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  • Carol Ann
    January 1, 1970
    Heaven’s hell this is a rollicking good read. Bravo Josh Malerman! I had a blast. Highly recommended.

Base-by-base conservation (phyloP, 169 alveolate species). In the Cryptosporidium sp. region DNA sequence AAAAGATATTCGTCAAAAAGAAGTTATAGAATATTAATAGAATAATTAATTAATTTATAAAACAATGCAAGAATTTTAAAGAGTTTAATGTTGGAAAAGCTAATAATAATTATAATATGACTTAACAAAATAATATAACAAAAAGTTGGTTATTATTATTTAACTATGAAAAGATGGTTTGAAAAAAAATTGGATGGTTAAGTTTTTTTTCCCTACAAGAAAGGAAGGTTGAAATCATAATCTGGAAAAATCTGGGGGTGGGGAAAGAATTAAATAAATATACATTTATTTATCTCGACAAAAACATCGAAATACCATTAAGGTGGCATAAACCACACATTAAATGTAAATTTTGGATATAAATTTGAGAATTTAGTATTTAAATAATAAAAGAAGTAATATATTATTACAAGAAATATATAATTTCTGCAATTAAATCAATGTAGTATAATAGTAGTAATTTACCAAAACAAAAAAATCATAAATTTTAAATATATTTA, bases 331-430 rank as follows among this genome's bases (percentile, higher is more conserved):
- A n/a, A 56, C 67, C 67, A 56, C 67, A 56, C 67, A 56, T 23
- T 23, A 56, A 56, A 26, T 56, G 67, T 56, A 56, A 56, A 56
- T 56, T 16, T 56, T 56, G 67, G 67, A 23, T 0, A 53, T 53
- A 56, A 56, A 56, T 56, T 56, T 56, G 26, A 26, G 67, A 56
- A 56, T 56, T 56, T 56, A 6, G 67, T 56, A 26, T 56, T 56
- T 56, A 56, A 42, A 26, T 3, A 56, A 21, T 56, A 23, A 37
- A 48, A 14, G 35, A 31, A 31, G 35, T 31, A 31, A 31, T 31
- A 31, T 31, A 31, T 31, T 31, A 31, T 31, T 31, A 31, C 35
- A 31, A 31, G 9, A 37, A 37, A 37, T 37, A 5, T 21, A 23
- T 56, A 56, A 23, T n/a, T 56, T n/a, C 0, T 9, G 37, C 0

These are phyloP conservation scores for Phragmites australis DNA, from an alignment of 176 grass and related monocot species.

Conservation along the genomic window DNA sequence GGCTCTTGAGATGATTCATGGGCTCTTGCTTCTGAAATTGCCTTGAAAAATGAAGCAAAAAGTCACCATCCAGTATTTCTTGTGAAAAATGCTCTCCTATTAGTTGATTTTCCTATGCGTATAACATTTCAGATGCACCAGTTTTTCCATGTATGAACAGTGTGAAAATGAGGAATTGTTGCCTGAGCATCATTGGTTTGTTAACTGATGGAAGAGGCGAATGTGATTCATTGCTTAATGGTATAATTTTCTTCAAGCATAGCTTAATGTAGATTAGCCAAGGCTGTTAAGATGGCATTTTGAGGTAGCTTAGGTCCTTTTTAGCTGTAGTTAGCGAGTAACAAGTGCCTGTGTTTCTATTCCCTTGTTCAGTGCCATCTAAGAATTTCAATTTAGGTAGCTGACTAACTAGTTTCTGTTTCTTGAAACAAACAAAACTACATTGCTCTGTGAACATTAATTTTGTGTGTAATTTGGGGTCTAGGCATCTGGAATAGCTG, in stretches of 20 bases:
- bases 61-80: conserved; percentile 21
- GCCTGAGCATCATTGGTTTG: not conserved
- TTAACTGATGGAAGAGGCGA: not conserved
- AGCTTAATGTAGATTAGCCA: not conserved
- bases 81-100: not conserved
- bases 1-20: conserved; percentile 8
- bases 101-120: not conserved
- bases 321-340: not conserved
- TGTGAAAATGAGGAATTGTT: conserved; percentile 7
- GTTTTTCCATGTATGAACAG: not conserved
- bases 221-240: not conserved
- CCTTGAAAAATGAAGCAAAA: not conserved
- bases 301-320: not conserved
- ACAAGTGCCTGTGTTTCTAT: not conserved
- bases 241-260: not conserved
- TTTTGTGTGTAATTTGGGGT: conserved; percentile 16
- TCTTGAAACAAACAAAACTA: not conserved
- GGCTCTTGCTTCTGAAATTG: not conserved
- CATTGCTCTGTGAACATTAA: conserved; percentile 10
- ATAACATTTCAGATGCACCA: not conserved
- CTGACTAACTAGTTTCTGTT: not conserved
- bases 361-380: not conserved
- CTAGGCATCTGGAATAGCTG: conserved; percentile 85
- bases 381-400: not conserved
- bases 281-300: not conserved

• Jonathan Lees
    January 1, 1970
    Hell’s Heaven! UNBURY CAROL is an Old West Cinemascope nightmare filled with sweat and savagery, galloping at the pace of a horse pushed to its limits. Highly recommended.
  • Ali (the bandar blog)
    January 1, 1970